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6.7: Earthquakes

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    What causes the greatest damage in an earthquake?

    This photo shows the Mission District of San Francisco burning after the 1906 earthquake. The greatest damage in earthquakes is usually not from the ground shaking. The greatest damage is caused by the effects of that shaking. In this earthquake, the shaking broke the gas mains and the water pipes. When the gas caught fire, there was no way to put it out. Fire causes the greatest damage in many earthquakes.


    An earthquake is sudden ground movement. This movement is caused by the sudden release of the energy stored in rocks. An earthquake happens when so much stress builds up in the rocks that the rocks break. An earthquake’s energy is transmitted by seismic waves.

    Causes of Earthquakes

    Almost all earthquakes occur at plate boundaries. All types of plate boundaries have earthquakes. Convection within the Earth causes the plates to move. As the plates move, stresses build. When the stresses build too much, the rocks break. The break releases the energy that was stored in the rocks. The sudden release of energy is an earthquake. During an earthquake the rocks usually move several centimeters. Rarely, they may move as much as a few meters. Elastic rebound theory describes how earthquakes occur (Figure below).

    Diagram of the elastic rebound theory

    Elastic rebound theory. Stresses build on both sides of a fault. The rocks deform plastically as seen in Time 2. When the stresses become too great, the rocks return to their original shape. To do this, the rocks move, as seen in Time 3. This movement releases energy, creating an earthquake.

    Focus and Epicenter

    The two important words used to describe an earthquake's location are focus and epicenter.


    The point where the rock ruptures is the earthquake’s focus. The focus is below the Earth’s surface. A shallow earthquake has a focus less than 70 kilometers (45 miles). An intermediate-focus earthquake has a focus between 70 and 300 kilometers (45 to 200 miles). A deep-focus earthquake is greater than 300 kilometers (200 miles). About 75% of earthquakes have a focus in the top 10 to 15 kilometers (6 to 9 miles) of the crust. Shallow earthquakes cause the most damage. This is because the focus is near the Earth's surface, where people live.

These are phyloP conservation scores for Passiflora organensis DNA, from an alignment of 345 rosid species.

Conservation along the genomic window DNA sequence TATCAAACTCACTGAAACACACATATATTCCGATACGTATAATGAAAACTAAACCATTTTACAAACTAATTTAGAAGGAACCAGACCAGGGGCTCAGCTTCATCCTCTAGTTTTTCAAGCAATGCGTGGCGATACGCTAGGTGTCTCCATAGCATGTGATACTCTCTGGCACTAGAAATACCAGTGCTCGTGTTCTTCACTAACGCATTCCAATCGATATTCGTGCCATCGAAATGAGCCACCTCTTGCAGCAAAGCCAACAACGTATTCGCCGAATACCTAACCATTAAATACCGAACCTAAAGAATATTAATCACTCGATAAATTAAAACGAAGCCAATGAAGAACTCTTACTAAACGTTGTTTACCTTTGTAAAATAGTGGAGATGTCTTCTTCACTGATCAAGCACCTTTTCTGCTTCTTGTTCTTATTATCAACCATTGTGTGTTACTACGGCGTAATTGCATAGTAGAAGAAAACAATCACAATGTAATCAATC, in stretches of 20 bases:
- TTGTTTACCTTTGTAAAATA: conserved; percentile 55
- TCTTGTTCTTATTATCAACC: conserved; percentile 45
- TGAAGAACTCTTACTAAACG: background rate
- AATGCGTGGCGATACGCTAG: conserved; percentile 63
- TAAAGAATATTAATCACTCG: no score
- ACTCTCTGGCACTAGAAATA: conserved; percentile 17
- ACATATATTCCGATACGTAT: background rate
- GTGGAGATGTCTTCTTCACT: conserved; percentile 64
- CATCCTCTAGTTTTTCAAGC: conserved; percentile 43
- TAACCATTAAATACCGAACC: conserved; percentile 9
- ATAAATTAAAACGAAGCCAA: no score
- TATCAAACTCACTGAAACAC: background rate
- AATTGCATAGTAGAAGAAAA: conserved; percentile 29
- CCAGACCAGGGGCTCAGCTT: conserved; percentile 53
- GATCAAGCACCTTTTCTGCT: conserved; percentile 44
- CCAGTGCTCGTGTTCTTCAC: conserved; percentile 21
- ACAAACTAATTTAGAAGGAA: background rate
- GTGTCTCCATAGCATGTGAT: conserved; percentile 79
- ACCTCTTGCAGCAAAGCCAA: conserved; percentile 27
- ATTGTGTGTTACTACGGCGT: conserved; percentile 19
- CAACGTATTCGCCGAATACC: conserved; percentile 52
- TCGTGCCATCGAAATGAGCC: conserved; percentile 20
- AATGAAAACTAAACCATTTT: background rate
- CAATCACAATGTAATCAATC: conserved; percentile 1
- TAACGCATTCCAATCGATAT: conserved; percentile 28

The area directly above the focus, on the land surface, is the earthquake’s epicenter (Figure below). The towns or cities near the epicenter will be strongly affected by the earthquake.

    The epicenter and focus of an earthquake

    The focus of an earthquake is where the ground breaks. The epicenter is the point at the surface just above the focus.


    • A sudden release of energy stored in rocks causes an earthquake.
    • The focus is where the rocks rupture. The epicenter is the point on the ground directly above the focus.
    • Most earthquakes are shallow. Shallow earthquakes do the most damage.


    1. Describe elastic rebound theory.
    2. Where is an earthquake's focus? Where is its epicenter?
    3. Why do shallow earthquakes cause the most damage?

    Explore More

    1. What is it called when you feel the ground move?
    2. What does the Earth’s interior resemble? What is the outside layer called?
    3. What is Earth’s outer layer made of? What are they called?
    4. How fast does this outer layer move usually?
    5. What is a fault? How big are they?
    6. What happens when too much pressure builds up at a fault?

    This page titled 6.7: Earthquakes is shared under a CK-12 license and was authored, remixed, and/or curated by CK-12 Foundation via source content that was edited to the style and standards of the LibreTexts platform; a detailed edit history is available upon request.

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